Science Fair Project Encyclopedia
|Chemical formula||uranum oxide , UO2|
|Colour||Black or brownish|
|Crystal habit||Massive, botryoidal , granular. Crystals uncommon.|
|Fracture||Conchoidal to uneven|
|Mohs Scale hardness||5 - 6|
|Streak||Same as colour, black or brownish|
|Specific gravity||7.5 - 10|
|Solubility||Soluble in sulfuric, nitric, and hydrofluoric acids.|
Uraninite is a uranium-rich mineral with a composition that is largely UO2 (uranium oxide), but which also contains UO3 and oxides of lead, thorium, and rare earths. It is most commonly known in the variety pitchblende. All uraninite minerals contain a small amount of radium as a radioactive decay product of uranium; it was in pitchblende from the Jáchymov in Czechoslovakia that Marie Curie discovered radium. Uraninite also always contains small amounts of the lead isotopes, Pb-206 and Pb-207, the end products of the decay series of the uranium isotopes U-238 and U-235 respectively. Small amounts of helium are also present in uraninite as a result of alpha decay. Helium was first discovered on Earth in uraninite after previously being discovered spectroscopically in the sun's atmosphere.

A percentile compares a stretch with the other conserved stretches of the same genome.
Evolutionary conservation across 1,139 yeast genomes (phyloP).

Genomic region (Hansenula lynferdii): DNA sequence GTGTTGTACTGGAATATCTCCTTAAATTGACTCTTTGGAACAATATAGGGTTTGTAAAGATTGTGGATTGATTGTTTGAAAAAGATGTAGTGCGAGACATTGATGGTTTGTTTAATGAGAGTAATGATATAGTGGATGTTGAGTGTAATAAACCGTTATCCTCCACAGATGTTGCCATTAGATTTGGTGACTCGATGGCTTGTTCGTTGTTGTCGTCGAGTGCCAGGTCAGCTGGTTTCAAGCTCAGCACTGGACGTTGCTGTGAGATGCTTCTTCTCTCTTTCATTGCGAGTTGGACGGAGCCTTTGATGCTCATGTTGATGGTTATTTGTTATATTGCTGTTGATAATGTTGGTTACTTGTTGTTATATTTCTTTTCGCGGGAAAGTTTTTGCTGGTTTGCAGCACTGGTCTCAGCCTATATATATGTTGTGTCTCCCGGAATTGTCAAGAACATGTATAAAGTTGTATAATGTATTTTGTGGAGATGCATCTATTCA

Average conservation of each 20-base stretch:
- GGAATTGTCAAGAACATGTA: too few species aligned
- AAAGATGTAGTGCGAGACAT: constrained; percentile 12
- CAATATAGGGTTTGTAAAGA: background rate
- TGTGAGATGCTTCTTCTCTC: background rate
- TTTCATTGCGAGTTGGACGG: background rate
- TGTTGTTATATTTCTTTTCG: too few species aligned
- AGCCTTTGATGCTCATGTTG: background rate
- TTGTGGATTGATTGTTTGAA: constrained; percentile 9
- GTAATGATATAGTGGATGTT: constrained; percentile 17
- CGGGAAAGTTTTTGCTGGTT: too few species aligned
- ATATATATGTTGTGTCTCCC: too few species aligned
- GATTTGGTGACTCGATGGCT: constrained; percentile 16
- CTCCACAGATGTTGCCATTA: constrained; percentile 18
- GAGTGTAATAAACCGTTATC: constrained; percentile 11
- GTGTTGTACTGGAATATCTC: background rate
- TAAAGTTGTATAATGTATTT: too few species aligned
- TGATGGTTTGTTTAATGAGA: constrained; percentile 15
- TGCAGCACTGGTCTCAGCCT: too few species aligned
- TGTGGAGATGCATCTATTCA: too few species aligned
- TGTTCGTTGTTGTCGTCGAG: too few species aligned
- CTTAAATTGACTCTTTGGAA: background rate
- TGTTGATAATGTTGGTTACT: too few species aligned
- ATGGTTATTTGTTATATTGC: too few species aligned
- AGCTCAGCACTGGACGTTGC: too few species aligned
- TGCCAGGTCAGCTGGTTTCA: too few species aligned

Uraninite is a major ore of uranium. An important occurrence of pitchblende is at Great Bear Lake in the Northwest Territories of Canada, where it is found in large quantities associated with silver. It also occurs in Germany, England, and South Africa, and in New Hampshire, Connecticut, North Carolina, Wyoming, and New Mexico in the United States.
- Dana's Manual of Mineralogy ISBN 0471032883
The contents of this article is licensed from www.wikipedia.org under the GNU Free Documentation License. Click here to see the transparent copy and copyright details